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Supporters fight on after N.H. House rejects Marsy’s Law

  • Purple flags representing the number of violent crimes committed in New Hampshire in 2016 are seen outside the State House on Thursday. GEOFF FORESTER / Monitor staff

  • Rep. Debra Altschiller speaks in favor of Marsy’s Law at the State House on Thursday, April 26, 2018. GEOFF FORESTER—Monitor staff



Monitor staff
Friday, April 27, 2018

Supporters of incorporating crime victims’ rights into New Hampshire’s Constitution say their fight isn’t over despite an overwhelming defeat Thursday in the House.

“It’s not over. This is a speed bump. Victims need and deserve enforceable rights,” said Lyn Schollett, executive director of the New Hampshire Coalition Against Domestic and Sexual Violence. “New Hampshire was the last state to pass a Victim Bill of Rights. We will not be the last state to pass a constitutional amendment.”

The House voted, 284-51, against the amendment known as Marsy’s Law. The measure needed the support of 235 of the state’s 391 representatives to advance and be placed on the November ballot for voters’ consideration.

Rep. Claire Rouillard, R-Goffstown, told fellow House members Thursday that she sympathizes with victims, but that Marsy’s Law – also known as CACR 22 – is not the answer for New Hampshire. She said the Legislature has already provided a Victim Bill of Rights, which doesn’t disappear in a court of law.

Marsy’s Law “is not right for the citizens. The words are unclear. The consequences immense,” she said from a lectern Thursday.

Early on, Marsy’s Law gained strong bipartisan support in the Senate, where it passed March 22 in a 20-3 vote. The amendment, however, went on to face an uphill battle in the House, where on April 10 members of the Judiciary and Criminal Justice committees recommended, 24-11, that the bill be killed. The vote marked the first legislative setback for the bill, with the second blow delivered Thursday on the House floor.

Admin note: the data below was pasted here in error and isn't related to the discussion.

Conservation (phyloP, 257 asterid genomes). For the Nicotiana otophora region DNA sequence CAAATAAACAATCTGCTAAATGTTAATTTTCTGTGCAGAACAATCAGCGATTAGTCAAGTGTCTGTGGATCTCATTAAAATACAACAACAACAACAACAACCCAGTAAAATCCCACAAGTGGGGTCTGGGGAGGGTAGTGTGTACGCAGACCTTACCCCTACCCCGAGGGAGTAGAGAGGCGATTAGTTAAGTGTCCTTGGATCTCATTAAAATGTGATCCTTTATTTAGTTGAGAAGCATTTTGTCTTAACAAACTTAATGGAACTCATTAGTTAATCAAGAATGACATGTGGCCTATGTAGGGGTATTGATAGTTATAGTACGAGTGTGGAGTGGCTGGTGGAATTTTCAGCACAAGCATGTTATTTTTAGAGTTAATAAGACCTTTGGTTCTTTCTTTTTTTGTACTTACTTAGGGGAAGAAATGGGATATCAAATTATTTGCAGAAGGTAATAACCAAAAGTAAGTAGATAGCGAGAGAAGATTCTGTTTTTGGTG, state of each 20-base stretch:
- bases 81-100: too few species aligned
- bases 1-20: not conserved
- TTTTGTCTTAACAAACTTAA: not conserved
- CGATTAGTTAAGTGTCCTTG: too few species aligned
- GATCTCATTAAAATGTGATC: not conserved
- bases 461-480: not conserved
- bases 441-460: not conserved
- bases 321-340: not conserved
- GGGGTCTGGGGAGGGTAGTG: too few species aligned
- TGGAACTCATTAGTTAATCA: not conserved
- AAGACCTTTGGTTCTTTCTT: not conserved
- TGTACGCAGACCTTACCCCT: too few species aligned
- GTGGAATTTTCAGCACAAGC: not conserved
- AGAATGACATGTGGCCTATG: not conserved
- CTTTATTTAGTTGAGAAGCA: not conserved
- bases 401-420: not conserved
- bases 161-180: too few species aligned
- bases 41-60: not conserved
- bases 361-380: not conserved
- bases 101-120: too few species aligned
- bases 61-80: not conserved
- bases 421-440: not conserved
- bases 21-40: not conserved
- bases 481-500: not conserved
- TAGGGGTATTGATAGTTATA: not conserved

Per a motion from Rep. Dan Eaton, D-Stoddard, the amendment cannot be reintroduced this legislative session. A new bill can come forward next year.

New Hampshire is not in uncharted territory. Efforts to add a victims’ rights amendment to state constitutions in Kentucky and Georgia began in 2015, and since then debate has ensued over several versions of Marsy’s Law. Only this year will the measure finally go before voters on both states’ ballots.

Some New Hampshire lawmakers opposed to Marsy’s Law have repeatedly cited the outside money being spent to pass an amendment in a state that already has a detailed Victim Bill of Rights on the books. They have instead called for a “minimalist” amendment that leaves implementation to the Legislature.

The New Hampshire campaign – like others around the country – hired lobbyists, public relations professionals and lawyers, bankrolled by California billionaire Henry Nicholas. Nicholas has fought for the constitutional changes in state legislatures since his sister Marsalee “Marsy” Nicholas was killed by an ex-boyfriend in 1983.